The Lowest Price – Typically, the lowest price is represented in an unsolicited offer. The basis of this buying strategy is catching the business owner at a weak moment with the hope of getting a bargain by eliminating the hassle of a professional sale process. This strategy works when owners have little experience in the merger and acquisition world. They don’t realize they can get a much higher price for their company when an experienced investment bank conducts an effective marketing process.

The secondlowest price commonly results from owners selling the business themselves to known potential buyers. In this situation, for many of the reasons discussed below,  the result is not much better than negotiating an unsolicited offer. Fortunately, this outcome is uncommon, as most owners realize that after decades of hard work building their business, it doesn’t make sense to compromise the sale effort of the biggest deal of their life. Besides, the increased sale price resulting from professional marketing is many times the additional cost.

The Highest Price – A company’s owner receives the highest price for his company when merger and acquisition professionals handle the marketing. When marketed properly:

  • Simple, high-value financial and operational improvements can be identified and made very quickly before the marketing process begins;
  • Professional marketing materials designed to appeal to the most attractive buyer profiles capture all of a company’s attractive elements;
  • Merger and acquisition professionals approach a large pool of ideal buyers anonymously to maximize the company’s exposure while protecting confidentiality in the market;
  • To the extent possible, those professionals protect the seller’s business operations from most of the effort and distraction of the demanding due diligence process;
  • Professionals who understand the buyer’s strategy and tactics guide all of the negotiating, and they eliminate the buyer’s attempts to exploit the seller’s emotional involvement in the deal; and
  • Most importantly, professionals design the sale process to promote competition and maximize the bidding dynamic. The expected return a buyer hopes for from your company’s synergistic combination with theirs, drives the maximum price that any buyer will pay. This total synergistic value is unique to each potential buyer. However, no buyer wants to pay any more than it has to. A professionally conducted competitive process is the most powerful driver to force a buyer to pay its maximum price. Often, a buyer will pay its maximum price, or more, just to block a competitor from receiving the benefit of acquiring your company.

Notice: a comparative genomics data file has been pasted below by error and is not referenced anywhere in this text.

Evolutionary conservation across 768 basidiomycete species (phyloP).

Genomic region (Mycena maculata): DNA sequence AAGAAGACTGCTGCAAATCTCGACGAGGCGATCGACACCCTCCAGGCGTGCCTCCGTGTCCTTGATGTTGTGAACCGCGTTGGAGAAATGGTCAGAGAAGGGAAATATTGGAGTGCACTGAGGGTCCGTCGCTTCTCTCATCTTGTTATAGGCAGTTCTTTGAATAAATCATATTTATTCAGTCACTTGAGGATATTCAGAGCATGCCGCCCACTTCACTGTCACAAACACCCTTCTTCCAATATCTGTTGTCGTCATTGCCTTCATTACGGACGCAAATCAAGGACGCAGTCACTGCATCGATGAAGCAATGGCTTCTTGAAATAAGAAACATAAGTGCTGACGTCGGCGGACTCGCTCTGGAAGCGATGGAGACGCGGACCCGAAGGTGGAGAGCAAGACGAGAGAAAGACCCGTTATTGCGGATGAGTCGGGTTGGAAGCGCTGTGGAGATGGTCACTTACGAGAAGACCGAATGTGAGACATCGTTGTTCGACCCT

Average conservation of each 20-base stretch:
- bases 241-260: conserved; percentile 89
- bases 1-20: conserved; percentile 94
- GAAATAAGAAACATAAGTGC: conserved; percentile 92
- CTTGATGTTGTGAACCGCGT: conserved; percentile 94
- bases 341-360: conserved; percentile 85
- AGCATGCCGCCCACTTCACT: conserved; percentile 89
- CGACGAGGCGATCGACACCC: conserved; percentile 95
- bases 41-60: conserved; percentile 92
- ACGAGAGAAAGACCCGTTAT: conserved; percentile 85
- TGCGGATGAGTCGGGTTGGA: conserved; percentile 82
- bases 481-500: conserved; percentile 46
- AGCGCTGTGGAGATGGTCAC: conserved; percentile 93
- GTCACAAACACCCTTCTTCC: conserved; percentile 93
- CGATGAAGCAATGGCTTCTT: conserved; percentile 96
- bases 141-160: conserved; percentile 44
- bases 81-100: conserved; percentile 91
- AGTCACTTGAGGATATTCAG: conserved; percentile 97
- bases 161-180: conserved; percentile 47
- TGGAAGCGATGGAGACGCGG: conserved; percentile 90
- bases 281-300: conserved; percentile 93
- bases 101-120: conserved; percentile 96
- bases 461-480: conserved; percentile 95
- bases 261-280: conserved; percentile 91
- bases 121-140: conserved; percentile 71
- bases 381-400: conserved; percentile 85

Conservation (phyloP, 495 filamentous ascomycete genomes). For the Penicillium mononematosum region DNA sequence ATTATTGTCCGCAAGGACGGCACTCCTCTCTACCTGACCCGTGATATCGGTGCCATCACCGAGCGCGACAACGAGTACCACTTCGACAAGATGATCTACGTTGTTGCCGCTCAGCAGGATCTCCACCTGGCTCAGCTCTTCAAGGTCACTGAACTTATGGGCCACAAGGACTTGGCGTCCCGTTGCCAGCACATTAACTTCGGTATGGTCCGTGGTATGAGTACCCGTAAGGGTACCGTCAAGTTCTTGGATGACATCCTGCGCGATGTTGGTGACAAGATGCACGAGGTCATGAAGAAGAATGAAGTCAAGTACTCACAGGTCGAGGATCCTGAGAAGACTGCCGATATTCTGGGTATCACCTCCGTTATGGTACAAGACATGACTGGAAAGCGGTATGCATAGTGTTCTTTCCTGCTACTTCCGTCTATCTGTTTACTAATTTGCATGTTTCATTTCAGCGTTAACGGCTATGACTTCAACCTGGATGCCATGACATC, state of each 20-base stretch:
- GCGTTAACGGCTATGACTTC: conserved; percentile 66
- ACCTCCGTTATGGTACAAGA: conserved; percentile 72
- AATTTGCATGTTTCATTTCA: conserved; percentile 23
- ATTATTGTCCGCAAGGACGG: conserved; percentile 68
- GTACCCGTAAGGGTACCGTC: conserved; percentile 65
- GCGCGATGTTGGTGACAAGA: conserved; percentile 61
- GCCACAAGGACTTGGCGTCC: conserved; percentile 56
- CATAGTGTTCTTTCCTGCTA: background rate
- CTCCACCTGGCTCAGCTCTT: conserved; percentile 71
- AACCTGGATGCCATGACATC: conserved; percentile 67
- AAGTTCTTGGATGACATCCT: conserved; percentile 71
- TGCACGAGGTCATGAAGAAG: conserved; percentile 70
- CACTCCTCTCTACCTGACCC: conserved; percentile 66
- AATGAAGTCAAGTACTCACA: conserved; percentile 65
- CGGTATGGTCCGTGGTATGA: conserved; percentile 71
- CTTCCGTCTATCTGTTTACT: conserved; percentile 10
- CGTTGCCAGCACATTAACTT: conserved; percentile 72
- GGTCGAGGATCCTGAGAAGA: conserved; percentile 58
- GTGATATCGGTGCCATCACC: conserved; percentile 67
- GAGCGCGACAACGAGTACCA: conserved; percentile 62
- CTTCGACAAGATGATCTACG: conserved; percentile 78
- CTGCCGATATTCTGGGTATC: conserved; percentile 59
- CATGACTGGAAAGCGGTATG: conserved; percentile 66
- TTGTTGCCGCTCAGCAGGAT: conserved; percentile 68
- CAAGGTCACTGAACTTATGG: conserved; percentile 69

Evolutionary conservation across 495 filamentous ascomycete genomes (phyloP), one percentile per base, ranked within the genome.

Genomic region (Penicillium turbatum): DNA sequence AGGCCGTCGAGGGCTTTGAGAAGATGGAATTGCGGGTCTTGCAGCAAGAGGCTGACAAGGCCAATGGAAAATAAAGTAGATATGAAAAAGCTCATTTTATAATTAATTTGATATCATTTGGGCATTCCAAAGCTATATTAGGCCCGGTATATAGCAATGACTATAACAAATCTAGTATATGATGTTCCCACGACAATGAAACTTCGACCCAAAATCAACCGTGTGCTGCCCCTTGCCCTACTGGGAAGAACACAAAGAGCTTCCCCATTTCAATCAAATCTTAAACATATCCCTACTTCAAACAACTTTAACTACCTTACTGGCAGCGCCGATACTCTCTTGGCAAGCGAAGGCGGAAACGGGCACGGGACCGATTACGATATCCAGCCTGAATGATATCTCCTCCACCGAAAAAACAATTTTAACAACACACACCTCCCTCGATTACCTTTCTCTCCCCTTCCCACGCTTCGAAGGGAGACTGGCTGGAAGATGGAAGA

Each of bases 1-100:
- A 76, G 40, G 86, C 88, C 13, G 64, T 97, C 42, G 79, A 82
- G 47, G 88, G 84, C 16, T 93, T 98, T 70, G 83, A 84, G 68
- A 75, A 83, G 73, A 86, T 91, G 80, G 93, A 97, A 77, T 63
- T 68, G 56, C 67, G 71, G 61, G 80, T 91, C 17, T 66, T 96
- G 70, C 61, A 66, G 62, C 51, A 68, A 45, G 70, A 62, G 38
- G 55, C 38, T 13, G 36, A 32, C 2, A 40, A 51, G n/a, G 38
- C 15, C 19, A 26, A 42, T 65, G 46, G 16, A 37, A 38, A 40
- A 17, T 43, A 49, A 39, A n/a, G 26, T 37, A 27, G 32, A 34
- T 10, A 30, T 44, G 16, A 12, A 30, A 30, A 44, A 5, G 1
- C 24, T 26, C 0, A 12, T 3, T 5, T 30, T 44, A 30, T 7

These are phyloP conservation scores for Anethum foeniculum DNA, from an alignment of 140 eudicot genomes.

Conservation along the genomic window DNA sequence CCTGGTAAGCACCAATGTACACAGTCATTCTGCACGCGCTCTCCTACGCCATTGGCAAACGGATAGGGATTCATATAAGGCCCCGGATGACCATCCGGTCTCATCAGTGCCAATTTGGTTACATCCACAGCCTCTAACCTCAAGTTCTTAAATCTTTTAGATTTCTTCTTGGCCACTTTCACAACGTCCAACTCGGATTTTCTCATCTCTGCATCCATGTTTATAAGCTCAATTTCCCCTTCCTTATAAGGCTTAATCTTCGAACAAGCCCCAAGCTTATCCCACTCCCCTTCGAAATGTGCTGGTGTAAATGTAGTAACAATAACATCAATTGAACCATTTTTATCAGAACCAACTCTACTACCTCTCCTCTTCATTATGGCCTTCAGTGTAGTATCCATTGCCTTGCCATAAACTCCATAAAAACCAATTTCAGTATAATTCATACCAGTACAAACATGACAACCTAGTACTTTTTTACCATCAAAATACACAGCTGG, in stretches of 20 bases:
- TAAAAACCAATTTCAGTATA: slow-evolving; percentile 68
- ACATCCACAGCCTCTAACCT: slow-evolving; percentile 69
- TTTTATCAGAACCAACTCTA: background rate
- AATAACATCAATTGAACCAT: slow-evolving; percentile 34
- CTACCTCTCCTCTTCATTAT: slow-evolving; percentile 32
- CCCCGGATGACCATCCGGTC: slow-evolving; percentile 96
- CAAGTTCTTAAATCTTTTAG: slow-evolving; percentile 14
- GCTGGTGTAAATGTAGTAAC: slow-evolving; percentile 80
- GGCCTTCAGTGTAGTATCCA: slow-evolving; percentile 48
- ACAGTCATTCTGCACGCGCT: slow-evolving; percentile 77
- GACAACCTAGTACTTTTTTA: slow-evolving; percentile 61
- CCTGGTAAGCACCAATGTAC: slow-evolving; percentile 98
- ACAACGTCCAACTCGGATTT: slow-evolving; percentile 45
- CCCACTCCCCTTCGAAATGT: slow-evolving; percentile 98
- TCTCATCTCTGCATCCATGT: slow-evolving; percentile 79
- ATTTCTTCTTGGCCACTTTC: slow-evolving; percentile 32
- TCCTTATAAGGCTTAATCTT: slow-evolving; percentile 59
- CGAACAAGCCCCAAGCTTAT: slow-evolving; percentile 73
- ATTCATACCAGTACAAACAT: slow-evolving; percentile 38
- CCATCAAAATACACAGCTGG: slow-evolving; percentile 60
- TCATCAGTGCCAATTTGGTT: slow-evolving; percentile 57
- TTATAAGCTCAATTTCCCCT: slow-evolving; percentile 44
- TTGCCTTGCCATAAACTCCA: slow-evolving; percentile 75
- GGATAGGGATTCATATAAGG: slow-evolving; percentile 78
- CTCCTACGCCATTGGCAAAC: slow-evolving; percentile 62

The Final Question You Must Answer

Your company’s situation and timing may be perfect for selling. However, the last question you must answer is—Are you ready to sell—mentally and emotionally? Most company owners underestimate the emotional and psychological impact of selling their company. You became successful because you poured your heart and soul into the company, and it’s a part of who you are.  As the owner, you’ve been the chief executive officer, leader, top-dog, decision maker, answer man, expert, and instructor. After the sale, who are you? Where do you go from here?

Knowing many owners, like myself, who retired early with the sale of a company, I can tell you that one can only play golf every day for so long, and it probably won’t be enough to satisfy you. Can you consult, teach, or volunteer your business wisdom, or can you start-up, invest in, or become a director of other companies?

All decisions you make have an element of “running from something you want less of” and “running to something you want more of.”  Most often the best decisions have more “running to” than “running from”. As you decide whether to sell, be sure there’s enough “running to” something you want more of.

At Advocate Capital Advisors, we are a business owner’s true advocate. We are happy to help you assess your situation and think through your M&A strategy to ensure the best outcome.